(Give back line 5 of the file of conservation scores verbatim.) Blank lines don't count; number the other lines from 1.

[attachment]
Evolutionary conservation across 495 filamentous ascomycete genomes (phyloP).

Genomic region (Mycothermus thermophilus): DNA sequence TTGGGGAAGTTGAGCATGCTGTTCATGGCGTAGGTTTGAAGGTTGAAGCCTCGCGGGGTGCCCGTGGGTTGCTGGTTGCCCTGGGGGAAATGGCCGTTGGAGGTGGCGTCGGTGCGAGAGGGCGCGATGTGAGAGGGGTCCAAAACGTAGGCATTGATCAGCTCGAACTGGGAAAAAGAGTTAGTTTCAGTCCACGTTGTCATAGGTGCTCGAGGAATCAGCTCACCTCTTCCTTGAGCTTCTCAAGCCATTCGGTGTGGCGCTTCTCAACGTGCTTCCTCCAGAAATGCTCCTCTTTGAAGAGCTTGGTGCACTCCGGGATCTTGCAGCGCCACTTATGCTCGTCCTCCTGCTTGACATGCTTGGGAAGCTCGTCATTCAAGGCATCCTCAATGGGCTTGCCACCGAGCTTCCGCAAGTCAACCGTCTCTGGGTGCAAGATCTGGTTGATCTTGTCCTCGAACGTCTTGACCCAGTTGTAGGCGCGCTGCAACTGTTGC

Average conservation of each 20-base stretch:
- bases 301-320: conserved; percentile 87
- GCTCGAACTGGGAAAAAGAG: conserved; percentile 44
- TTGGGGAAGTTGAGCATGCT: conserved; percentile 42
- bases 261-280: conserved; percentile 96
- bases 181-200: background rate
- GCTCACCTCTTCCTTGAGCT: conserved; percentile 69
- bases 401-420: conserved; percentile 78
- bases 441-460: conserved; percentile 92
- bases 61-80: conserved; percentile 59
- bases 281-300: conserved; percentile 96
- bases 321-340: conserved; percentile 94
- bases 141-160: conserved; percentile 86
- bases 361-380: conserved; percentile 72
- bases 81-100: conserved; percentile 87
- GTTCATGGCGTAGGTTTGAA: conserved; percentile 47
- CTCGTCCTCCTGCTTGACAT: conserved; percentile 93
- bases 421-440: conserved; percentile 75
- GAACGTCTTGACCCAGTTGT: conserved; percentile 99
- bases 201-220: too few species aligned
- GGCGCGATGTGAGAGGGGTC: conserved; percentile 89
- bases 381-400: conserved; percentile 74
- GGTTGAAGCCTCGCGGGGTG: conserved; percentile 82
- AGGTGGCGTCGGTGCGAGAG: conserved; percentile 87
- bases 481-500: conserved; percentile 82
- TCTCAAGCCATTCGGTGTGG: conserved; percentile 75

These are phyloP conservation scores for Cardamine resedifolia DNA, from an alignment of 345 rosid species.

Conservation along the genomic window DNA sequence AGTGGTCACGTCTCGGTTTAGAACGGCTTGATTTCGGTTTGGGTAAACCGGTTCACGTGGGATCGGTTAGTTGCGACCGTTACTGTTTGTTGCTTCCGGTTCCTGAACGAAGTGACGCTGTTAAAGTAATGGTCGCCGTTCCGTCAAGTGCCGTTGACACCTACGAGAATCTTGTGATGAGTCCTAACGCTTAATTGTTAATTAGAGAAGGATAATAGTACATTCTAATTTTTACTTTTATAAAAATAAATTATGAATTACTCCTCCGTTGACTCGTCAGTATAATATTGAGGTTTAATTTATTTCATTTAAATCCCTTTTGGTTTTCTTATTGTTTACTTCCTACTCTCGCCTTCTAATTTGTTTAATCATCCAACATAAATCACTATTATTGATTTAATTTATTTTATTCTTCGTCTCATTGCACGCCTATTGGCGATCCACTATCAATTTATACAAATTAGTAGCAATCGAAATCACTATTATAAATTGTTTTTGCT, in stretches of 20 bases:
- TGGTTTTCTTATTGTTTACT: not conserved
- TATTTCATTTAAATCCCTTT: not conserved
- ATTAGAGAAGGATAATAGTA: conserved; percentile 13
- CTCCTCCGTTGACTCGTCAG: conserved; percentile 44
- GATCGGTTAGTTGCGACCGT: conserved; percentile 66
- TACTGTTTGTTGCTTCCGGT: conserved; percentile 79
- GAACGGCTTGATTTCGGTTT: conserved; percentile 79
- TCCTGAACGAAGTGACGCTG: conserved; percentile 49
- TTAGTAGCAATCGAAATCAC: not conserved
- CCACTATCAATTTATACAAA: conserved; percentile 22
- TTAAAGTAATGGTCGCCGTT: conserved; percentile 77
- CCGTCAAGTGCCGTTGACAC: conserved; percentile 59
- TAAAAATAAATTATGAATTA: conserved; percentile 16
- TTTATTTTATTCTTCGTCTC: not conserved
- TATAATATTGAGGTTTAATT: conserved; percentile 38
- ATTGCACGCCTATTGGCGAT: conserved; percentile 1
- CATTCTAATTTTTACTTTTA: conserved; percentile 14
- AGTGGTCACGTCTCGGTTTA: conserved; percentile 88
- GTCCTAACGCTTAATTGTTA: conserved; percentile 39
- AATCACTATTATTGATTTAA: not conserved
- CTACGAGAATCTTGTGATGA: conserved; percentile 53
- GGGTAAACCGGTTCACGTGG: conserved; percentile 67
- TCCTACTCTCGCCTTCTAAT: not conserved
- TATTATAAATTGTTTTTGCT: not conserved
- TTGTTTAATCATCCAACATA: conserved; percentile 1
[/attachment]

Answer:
- GCTCGAACTGGGAAAAAGAG: conserved; percentile 44